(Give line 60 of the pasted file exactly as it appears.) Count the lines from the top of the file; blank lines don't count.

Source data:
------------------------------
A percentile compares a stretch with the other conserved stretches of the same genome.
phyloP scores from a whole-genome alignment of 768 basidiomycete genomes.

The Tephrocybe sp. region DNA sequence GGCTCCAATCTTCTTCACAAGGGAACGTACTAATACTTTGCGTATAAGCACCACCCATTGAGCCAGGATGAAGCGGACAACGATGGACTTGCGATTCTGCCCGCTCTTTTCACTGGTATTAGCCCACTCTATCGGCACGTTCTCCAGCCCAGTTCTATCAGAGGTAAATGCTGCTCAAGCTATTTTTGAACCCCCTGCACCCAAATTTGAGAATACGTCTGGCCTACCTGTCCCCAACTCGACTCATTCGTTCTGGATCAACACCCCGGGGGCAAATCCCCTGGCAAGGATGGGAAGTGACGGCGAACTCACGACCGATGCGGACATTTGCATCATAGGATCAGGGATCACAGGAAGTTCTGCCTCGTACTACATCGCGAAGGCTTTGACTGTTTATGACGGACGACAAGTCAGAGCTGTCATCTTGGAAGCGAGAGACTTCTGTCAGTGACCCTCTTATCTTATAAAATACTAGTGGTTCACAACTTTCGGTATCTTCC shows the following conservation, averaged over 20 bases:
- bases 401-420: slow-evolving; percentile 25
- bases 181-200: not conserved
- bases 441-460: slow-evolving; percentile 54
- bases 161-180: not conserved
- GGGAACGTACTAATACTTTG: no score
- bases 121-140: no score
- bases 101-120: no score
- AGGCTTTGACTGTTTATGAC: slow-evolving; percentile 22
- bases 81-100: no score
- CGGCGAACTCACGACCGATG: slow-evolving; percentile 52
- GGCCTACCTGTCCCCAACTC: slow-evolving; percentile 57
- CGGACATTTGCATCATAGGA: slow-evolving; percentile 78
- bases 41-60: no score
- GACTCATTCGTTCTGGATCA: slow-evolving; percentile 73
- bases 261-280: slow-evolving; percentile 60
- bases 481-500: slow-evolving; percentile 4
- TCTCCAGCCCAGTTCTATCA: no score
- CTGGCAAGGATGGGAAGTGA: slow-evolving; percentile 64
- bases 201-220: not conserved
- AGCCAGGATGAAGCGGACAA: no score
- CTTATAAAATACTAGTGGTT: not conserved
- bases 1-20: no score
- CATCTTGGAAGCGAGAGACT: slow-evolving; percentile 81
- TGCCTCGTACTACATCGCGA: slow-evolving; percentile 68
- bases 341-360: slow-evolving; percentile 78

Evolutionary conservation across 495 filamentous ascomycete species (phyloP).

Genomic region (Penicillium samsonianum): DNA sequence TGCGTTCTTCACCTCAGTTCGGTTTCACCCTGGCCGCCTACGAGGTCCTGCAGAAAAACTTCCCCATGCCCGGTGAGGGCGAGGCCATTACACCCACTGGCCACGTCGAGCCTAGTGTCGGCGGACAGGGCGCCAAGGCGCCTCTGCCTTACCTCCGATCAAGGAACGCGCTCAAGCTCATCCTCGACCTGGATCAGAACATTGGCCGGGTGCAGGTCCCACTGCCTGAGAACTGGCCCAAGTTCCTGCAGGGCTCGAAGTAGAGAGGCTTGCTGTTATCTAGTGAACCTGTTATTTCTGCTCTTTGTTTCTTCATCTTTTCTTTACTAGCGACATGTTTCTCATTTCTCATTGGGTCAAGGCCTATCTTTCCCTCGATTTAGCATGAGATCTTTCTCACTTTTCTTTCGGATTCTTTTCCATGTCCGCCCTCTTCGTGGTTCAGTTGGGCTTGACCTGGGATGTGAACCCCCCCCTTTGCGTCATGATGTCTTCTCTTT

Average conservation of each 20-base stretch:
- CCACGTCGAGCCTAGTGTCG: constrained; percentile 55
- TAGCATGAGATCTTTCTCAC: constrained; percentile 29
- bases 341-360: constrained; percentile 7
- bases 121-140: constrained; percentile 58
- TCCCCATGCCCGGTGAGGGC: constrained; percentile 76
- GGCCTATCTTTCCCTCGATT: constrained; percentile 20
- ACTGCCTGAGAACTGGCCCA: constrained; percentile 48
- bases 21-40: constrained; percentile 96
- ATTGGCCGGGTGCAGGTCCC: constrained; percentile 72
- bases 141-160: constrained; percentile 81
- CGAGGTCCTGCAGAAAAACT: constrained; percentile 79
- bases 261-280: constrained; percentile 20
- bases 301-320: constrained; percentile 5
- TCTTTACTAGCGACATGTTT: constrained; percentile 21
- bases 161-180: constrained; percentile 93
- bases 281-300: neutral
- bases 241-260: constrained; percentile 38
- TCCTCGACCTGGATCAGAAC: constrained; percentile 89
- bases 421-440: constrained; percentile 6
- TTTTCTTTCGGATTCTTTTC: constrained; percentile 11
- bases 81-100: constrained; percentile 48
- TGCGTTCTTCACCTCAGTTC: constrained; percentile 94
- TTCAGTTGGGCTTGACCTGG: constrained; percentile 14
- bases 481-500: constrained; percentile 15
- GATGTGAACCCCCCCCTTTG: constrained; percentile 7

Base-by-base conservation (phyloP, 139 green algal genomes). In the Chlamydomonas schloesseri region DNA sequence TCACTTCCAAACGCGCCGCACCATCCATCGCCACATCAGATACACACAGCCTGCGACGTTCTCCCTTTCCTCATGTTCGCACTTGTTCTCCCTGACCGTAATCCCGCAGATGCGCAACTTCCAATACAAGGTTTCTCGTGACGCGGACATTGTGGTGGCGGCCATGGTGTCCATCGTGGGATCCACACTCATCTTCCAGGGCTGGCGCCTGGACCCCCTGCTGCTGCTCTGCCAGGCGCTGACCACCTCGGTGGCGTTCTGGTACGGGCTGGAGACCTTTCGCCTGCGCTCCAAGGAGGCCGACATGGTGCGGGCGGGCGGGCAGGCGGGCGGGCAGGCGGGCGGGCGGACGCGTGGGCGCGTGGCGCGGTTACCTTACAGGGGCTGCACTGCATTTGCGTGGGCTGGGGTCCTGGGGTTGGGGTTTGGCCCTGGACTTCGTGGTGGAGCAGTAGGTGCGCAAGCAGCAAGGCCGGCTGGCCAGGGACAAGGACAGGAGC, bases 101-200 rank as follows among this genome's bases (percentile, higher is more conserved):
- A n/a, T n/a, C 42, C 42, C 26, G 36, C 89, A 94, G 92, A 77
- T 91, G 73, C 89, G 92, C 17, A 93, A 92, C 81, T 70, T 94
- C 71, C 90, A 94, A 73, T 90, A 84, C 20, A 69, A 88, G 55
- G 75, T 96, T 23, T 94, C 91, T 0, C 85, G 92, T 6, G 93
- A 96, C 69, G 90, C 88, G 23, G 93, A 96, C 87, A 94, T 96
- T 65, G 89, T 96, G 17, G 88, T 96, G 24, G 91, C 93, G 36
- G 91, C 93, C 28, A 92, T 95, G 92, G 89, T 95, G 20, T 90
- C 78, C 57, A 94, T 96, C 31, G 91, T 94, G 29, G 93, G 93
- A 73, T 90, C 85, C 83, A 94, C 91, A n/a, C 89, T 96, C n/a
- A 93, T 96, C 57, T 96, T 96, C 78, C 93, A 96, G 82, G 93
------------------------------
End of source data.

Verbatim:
- C 71, C 90, A 94, A 73, T 90, A 84, C 20, A 69, A 88, G 55